A 1999 study by the Project Delivery Institute at Penn State found that DB beats DBB in delivery speed and in delivering at a lower cost. See the graphs above and right.

Is an additional advantage of DB for the construction industry

the ability to change on the fly?

In days of yore before agile, I questioned the wisdom of separating designing and building into buttoned-up packages that marched in succession. I knew that

we learned things as we built

and that

we adjusted accordingly

This summer my son will participate kiln-building course where students will design and build a wood-fired kiln. He’s an architecture student who is also passionate about functional pottery.

This is his first opportunity to build a structure that will provide decades of utility to others. I wondered if it would be his last opportunity to build a structure as opposed to conceptualizing a structure.

A side-benefit of agile is the organizationally-imposed distinction between architect and developer is blurred, if not irrelevant. In well-oiled agile teams, people wear many hats. As such, successful teams behave like start-ups (i.e., from necessity, they’re too small to segment specialties, so everyone does whatever needs to be done).

Design-build is personally satisfying, even if my design contribution is only to confirm what my more conceptually gifted team-mate, was thinking.

Architects & Agile Like Zen Monks & Cell Phones?

I declare a prejudice traceable to my insecurities – I don’t favor organizational titles; in particular, the moniker Software Architect. When I read or hear Software Architect, I snicker.
“Are you too special to roll up your sleeves and get your hands dirty?” I sat in on a talk by David Hussman that was followed by a panel discussion. The talk was centered on one of my interests, evolutionary design (see my musings on evolutionary design and agile ennui).

David’s excellent talk was given in the context of agile and directed toward a large organization transitioning from waterfall to agile. The subsequent panel discussion consisted of 3 proclaimed Architects and 1 proclaimed Developer.

I was taken aback when evolutionary design was followed by a panel Q & A dominated by Architects.

Is Architect an anachronism in agile development like a Zen monk on an iPhone?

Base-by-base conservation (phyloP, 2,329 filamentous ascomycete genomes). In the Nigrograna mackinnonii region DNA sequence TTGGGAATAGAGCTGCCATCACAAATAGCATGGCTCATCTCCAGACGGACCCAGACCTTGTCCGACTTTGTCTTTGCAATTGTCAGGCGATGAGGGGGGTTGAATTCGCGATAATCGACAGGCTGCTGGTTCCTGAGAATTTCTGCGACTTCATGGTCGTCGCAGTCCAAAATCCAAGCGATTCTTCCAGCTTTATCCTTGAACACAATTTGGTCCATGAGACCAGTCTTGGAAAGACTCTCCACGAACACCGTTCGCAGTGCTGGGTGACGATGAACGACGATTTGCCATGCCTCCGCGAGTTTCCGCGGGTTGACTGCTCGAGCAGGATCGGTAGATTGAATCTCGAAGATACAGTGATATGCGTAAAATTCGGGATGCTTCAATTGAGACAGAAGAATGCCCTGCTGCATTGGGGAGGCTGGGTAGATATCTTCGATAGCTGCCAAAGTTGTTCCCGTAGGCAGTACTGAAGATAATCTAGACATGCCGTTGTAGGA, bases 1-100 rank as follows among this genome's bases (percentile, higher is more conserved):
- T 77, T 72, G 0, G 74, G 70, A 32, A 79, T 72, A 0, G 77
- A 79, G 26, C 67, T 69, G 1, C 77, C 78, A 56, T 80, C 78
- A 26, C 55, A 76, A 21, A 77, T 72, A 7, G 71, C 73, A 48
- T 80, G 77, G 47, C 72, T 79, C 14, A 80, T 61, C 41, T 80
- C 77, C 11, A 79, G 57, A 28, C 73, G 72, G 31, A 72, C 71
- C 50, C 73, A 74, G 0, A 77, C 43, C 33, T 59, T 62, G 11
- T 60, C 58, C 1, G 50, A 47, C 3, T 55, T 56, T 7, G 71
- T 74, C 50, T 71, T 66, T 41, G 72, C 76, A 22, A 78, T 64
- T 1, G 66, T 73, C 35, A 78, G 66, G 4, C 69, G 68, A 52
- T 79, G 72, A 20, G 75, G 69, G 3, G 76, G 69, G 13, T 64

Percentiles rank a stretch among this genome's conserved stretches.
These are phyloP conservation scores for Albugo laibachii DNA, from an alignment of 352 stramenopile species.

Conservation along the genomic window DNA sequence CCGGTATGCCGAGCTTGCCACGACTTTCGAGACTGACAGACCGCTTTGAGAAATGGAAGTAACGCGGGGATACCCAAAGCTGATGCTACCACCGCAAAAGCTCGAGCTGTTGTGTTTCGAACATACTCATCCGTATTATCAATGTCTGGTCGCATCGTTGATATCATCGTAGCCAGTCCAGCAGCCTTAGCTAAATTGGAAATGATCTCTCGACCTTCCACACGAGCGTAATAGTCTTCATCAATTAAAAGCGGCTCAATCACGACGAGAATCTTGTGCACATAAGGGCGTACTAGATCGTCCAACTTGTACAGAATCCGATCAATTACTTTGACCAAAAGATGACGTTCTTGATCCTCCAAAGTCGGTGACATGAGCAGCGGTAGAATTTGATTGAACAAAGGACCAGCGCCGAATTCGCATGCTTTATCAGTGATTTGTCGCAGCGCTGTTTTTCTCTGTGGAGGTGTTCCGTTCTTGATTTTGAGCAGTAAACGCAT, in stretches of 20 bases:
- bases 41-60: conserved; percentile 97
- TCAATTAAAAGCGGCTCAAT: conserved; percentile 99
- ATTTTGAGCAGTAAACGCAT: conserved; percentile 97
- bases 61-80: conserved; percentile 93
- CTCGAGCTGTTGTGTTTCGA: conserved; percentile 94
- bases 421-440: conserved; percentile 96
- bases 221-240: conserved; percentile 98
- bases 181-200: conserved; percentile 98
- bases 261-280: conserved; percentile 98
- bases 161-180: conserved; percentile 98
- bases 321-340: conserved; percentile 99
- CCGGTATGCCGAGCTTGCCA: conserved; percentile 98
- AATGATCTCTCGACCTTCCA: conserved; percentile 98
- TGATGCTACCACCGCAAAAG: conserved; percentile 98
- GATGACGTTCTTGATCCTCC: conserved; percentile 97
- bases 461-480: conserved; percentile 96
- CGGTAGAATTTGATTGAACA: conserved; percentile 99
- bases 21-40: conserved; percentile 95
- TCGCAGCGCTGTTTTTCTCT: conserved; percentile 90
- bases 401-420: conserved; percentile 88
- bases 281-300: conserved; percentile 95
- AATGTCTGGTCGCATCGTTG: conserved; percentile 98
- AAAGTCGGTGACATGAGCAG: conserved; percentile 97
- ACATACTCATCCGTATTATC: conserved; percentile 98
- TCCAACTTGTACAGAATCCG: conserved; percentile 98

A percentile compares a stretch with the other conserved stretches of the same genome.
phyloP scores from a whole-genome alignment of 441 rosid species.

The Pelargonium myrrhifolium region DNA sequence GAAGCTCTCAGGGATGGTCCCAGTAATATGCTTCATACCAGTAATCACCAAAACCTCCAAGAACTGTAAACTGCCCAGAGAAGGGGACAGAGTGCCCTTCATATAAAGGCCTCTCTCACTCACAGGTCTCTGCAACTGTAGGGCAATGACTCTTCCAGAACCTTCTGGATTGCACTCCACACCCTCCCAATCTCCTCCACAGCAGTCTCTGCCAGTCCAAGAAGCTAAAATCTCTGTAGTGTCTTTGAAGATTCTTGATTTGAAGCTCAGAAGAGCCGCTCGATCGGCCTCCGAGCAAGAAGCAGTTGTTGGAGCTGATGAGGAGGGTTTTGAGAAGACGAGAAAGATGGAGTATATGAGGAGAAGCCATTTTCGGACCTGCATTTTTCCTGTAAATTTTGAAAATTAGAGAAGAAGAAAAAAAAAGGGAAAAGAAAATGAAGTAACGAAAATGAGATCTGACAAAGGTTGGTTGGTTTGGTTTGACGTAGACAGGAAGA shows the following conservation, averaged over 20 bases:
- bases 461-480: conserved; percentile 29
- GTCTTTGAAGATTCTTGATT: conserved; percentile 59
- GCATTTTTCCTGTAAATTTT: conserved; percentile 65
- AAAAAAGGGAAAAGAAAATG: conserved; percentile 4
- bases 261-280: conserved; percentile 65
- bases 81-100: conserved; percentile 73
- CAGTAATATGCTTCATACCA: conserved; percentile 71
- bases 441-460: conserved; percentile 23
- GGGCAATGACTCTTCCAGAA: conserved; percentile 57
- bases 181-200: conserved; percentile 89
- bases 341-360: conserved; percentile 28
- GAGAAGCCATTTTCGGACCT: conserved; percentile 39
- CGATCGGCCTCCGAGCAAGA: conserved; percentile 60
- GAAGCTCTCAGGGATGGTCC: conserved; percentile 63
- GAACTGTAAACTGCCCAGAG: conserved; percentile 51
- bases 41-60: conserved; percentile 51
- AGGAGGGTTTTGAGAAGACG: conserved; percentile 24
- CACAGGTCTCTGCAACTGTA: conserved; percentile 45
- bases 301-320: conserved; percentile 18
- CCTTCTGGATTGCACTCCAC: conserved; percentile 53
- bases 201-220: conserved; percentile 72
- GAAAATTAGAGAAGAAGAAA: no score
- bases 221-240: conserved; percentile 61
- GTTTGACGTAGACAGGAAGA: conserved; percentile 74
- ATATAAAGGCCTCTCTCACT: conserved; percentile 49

I asked the panel “Are Architects still relevant in agile development?” and “If so, what is the role of Architect in agile development?”

What I is learned is

Architects DO have a role in agile development.

The Role of Architects in Agile

Systems Integration – One compelling role is the need for someone to stitch together the over-arching quilt; particularly in organizations with distributed agile projects that have cross-project, cross-functional, and cross-departmental considerations. In that scenario, architects would track and plan – to use an old term – “systems integration”.

Removing Technical Hurdles – It was pointed out that an architect might spike on upcoming technical challenges or potential blocks. I wondered why a team developer wouldn’t do the spike, but it’s a plausible role for an architect particularly if the spike has cross-project or cross-functional considerations.

Seed & Feed Backlog – The answer I liked the most was from an architect who said he believes his role in agile is to work with the business on seeding and feeding the backlog. For example, he might suggest the infrastructure that would need to be built to accommodate upcoming stories. I don’t know how often architects work on backlog seeding, but I like the idea. Cultivating the backlog is one of the best ways to motivate and guide an agile team to commit to that proverbial drive toward the final destination.

Viewed in this light, an Architect is not gazing down on us from such a lofty perch.

Of course I would prefer more of an “elbow-grease” moniker for them like Systems Integrator, but I can live with Architect as long as I’m convinced they’re rolling up their sleeves with the rest of us lunch-bucket developers.